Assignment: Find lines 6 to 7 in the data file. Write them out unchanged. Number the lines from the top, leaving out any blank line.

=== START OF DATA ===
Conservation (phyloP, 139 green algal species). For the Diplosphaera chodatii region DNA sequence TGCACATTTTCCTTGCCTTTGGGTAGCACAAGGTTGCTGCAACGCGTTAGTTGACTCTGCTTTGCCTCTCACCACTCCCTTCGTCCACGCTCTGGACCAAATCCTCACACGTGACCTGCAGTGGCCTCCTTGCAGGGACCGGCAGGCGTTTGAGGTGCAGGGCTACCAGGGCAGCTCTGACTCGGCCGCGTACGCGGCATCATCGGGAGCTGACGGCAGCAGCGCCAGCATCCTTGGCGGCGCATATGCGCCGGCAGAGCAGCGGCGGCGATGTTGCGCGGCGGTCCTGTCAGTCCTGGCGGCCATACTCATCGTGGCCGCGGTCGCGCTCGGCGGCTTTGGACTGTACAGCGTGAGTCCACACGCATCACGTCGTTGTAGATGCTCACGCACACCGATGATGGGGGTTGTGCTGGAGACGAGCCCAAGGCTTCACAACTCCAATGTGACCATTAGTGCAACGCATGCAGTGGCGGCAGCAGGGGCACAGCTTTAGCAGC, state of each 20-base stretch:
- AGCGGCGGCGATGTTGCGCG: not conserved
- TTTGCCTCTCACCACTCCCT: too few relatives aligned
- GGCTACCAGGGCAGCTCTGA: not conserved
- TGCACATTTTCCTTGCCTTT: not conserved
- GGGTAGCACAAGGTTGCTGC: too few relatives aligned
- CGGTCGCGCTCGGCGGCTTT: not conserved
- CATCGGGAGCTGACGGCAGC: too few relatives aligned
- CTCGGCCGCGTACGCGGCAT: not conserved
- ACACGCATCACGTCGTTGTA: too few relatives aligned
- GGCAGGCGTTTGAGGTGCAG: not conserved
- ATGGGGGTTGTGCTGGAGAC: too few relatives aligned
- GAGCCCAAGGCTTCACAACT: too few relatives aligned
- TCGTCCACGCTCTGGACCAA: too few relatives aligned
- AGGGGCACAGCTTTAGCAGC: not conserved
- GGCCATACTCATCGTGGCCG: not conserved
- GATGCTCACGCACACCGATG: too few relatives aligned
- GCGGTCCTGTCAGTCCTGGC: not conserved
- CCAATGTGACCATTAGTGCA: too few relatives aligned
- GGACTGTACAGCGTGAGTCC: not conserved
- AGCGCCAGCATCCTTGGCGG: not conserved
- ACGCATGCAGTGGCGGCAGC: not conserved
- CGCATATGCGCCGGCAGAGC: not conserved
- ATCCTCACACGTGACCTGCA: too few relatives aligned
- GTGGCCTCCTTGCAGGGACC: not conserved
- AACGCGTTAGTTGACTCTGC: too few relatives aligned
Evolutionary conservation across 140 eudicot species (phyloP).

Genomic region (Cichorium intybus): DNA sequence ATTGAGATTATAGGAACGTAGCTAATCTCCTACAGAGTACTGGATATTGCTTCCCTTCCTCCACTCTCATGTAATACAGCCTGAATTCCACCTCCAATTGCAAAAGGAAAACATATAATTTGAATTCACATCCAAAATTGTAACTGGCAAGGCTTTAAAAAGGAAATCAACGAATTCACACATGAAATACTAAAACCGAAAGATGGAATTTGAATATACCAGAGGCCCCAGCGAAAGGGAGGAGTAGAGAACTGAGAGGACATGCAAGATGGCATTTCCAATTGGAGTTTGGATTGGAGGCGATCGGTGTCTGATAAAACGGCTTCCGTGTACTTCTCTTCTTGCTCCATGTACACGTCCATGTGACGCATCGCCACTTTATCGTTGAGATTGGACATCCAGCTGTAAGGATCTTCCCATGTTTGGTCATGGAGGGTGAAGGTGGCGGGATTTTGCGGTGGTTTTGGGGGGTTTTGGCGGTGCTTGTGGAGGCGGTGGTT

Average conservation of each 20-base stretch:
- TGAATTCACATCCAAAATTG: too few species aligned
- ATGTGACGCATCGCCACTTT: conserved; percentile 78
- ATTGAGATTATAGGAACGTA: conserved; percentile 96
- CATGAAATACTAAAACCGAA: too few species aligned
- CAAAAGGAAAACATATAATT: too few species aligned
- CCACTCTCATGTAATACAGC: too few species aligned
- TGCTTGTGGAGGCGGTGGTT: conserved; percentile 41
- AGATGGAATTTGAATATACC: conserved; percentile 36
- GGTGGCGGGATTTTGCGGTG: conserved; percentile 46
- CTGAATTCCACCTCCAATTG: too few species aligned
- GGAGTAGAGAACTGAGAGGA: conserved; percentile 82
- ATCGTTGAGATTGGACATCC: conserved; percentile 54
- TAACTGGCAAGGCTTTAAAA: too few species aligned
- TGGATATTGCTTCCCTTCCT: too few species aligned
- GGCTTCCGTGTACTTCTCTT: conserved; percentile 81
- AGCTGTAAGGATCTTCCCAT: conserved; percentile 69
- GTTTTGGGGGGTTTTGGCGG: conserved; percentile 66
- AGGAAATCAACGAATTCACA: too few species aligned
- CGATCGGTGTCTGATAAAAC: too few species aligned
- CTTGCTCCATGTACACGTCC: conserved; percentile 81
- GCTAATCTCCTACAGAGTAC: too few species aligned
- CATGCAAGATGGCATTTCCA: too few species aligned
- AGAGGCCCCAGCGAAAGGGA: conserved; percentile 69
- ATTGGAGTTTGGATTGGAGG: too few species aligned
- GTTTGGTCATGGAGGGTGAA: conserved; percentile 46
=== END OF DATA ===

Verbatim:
- GGGTAGCACAAGGTTGCTGC: too few relatives aligned
- CGGTCGCGCTCGGCGGCTTT: not conserved